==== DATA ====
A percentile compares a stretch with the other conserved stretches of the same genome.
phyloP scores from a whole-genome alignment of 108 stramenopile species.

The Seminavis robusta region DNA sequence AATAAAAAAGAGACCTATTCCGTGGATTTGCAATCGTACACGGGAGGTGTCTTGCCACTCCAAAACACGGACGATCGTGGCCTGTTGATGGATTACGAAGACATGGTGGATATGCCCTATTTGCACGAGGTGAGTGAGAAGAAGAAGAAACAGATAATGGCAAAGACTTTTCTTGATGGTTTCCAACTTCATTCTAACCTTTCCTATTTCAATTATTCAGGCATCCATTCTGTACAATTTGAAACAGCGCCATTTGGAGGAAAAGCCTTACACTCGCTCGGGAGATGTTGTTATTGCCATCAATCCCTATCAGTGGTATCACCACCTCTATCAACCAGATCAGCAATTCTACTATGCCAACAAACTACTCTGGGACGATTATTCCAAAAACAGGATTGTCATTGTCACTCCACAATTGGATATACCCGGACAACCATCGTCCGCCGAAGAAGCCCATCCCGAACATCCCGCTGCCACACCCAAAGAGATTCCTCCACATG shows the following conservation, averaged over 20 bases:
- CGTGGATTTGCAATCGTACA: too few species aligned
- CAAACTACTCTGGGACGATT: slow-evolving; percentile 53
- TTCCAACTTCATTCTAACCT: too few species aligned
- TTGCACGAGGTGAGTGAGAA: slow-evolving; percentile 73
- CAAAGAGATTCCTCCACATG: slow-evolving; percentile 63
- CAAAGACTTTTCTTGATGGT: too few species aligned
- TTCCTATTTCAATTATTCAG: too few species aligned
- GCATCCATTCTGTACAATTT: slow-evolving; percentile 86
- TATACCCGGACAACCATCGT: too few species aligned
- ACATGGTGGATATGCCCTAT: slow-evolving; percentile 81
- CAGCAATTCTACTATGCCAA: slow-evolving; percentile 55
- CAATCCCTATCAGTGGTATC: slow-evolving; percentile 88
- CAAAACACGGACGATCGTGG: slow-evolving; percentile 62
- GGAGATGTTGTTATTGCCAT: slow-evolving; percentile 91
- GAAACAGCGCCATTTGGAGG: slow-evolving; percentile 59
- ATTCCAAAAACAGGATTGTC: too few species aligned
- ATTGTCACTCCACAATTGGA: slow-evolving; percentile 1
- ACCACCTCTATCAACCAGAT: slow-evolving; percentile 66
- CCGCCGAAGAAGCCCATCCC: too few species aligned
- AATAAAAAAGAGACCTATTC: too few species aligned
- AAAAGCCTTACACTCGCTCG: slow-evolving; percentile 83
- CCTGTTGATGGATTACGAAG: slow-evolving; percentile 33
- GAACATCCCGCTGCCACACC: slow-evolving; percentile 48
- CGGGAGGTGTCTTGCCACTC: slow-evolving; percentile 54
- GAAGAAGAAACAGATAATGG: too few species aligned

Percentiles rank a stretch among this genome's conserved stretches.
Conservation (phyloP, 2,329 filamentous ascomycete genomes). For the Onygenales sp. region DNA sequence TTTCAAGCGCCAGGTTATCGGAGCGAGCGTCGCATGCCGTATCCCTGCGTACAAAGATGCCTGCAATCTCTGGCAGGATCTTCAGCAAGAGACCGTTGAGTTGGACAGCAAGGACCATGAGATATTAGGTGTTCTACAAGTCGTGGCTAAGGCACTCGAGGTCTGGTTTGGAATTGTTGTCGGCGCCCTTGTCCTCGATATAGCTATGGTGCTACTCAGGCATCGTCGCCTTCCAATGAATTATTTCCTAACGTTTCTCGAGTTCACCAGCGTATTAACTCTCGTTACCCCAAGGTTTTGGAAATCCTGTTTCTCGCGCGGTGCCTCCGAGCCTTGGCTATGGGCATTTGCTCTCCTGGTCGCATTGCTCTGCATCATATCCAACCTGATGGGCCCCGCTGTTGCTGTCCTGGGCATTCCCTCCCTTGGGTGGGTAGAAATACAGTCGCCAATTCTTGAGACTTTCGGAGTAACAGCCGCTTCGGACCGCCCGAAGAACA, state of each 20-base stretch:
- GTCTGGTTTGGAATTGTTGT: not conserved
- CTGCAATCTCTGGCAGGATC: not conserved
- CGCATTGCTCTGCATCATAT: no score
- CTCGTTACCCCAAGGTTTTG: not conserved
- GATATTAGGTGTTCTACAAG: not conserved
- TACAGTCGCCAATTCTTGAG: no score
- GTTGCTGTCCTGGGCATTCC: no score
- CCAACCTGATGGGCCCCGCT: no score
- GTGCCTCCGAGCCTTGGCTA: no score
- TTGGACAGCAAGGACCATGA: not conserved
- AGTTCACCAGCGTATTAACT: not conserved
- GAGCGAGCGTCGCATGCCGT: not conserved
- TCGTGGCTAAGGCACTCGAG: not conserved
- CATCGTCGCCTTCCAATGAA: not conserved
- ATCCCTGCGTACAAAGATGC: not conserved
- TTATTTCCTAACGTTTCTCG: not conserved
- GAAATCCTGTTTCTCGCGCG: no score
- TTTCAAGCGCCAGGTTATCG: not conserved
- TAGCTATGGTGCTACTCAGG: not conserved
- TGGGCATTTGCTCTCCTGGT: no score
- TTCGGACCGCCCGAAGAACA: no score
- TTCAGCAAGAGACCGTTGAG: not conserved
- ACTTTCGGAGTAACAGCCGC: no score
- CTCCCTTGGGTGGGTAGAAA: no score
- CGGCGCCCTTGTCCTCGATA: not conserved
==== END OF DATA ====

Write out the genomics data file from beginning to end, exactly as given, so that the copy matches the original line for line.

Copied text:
A percentile compares a stretch with the other conserved stretches of the same genome.
phyloP scores from a whole-genome alignment of 108 stramenopile species.

The Seminavis robusta region DNA sequence AATAAAAAAGAGACCTATTCCGTGGATTTGCAATCGTACACGGGAGGTGTCTTGCCACTCCAAAACACGGACGATCGTGGCCTGTTGATGGATTACGAAGACATGGTGGATATGCCCTATTTGCACGAGGTGAGTGAGAAGAAGAAGAAACAGATAATGGCAAAGACTTTTCTTGATGGTTTCCAACTTCATTCTAACCTTTCCTATTTCAATTATTCAGGCATCCATTCTGTACAATTTGAAACAGCGCCATTTGGAGGAAAAGCCTTACACTCGCTCGGGAGATGTTGTTATTGCCATCAATCCCTATCAGTGGTATCACCACCTCTATCAACCAGATCAGCAATTCTACTATGCCAACAAACTACTCTGGGACGATTATTCCAAAAACAGGATTGTCATTGTCACTCCACAATTGGATATACCCGGACAACCATCGTCCGCCGAAGAAGCCCATCCCGAACATCCCGCTGCCACACCCAAAGAGATTCCTCCACATG shows the following conservation, averaged over 20 bases:
- CGTGGATTTGCAATCGTACA: too few species aligned
- CAAACTACTCTGGGACGATT: slow-evolving; percentile 53
- TTCCAACTTCATTCTAACCT: too few species aligned
- TTGCACGAGGTGAGTGAGAA: slow-evolving; percentile 73
- CAAAGAGATTCCTCCACATG: slow-evolving; percentile 63
- CAAAGACTTTTCTTGATGGT: too few species aligned
- TTCCTATTTCAATTATTCAG: too few species aligned
- GCATCCATTCTGTACAATTT: slow-evolving; percentile 86
- TATACCCGGACAACCATCGT: too few species aligned
- ACATGGTGGATATGCCCTAT: slow-evolving; percentile 81
- CAGCAATTCTACTATGCCAA: slow-evolving; percentile 55
- CAATCCCTATCAGTGGTATC: slow-evolving; percentile 88
- CAAAACACGGACGATCGTGG: slow-evolving; percentile 62
- GGAGATGTTGTTATTGCCAT: slow-evolving; percentile 91
- GAAACAGCGCCATTTGGAGG: slow-evolving; percentile 59
- ATTCCAAAAACAGGATTGTC: too few species aligned
- ATTGTCACTCCACAATTGGA: slow-evolving; percentile 1
- ACCACCTCTATCAACCAGAT: slow-evolving; percentile 66
- CCGCCGAAGAAGCCCATCCC: too few species aligned
- AATAAAAAAGAGACCTATTC: too few species aligned
- AAAAGCCTTACACTCGCTCG: slow-evolving; percentile 83
- CCTGTTGATGGATTACGAAG: slow-evolving; percentile 33
- GAACATCCCGCTGCCACACC: slow-evolving; percentile 48
- CGGGAGGTGTCTTGCCACTC: slow-evolving; percentile 54
- GAAGAAGAAACAGATAATGG: too few species aligned

Percentiles rank a stretch among this genome's conserved stretches.
Conservation (phyloP, 2,329 filamentous ascomycete genomes). For the Onygenales sp. region DNA sequence TTTCAAGCGCCAGGTTATCGGAGCGAGCGTCGCATGCCGTATCCCTGCGTACAAAGATGCCTGCAATCTCTGGCAGGATCTTCAGCAAGAGACCGTTGAGTTGGACAGCAAGGACCATGAGATATTAGGTGTTCTACAAGTCGTGGCTAAGGCACTCGAGGTCTGGTTTGGAATTGTTGTCGGCGCCCTTGTCCTCGATATAGCTATGGTGCTACTCAGGCATCGTCGCCTTCCAATGAATTATTTCCTAACGTTTCTCGAGTTCACCAGCGTATTAACTCTCGTTACCCCAAGGTTTTGGAAATCCTGTTTCTCGCGCGGTGCCTCCGAGCCTTGGCTATGGGCATTTGCTCTCCTGGTCGCATTGCTCTGCATCATATCCAACCTGATGGGCCCCGCTGTTGCTGTCCTGGGCATTCCCTCCCTTGGGTGGGTAGAAATACAGTCGCCAATTCTTGAGACTTTCGGAGTAACAGCCGCTTCGGACCGCCCGAAGAACA, state of each 20-base stretch:
- GTCTGGTTTGGAATTGTTGT: not conserved
- CTGCAATCTCTGGCAGGATC: not conserved
- CGCATTGCTCTGCATCATAT: no score
- CTCGTTACCCCAAGGTTTTG: not conserved
- GATATTAGGTGTTCTACAAG: not conserved
- TACAGTCGCCAATTCTTGAG: no score
- GTTGCTGTCCTGGGCATTCC: no score
- CCAACCTGATGGGCCCCGCT: no score
- GTGCCTCCGAGCCTTGGCTA: no score
- TTGGACAGCAAGGACCATGA: not conserved
- AGTTCACCAGCGTATTAACT: not conserved
- GAGCGAGCGTCGCATGCCGT: not conserved
- TCGTGGCTAAGGCACTCGAG: not conserved
- CATCGTCGCCTTCCAATGAA: not conserved
- ATCCCTGCGTACAAAGATGC: not conserved
- TTATTTCCTAACGTTTCTCG: not conserved
- GAAATCCTGTTTCTCGCGCG: no score
- TTTCAAGCGCCAGGTTATCG: not conserved
- TAGCTATGGTGCTACTCAGG: not conserved
- TGGGCATTTGCTCTCCTGGT: no score
- TTCGGACCGCCCGAAGAACA: no score
- TTCAGCAAGAGACCGTTGAG: not conserved
- ACTTTCGGAGTAACAGCCGC: no score
- CTCCCTTGGGTGGGTAGAAA: no score
- CGGCGCCCTTGTCCTCGATA: not conserved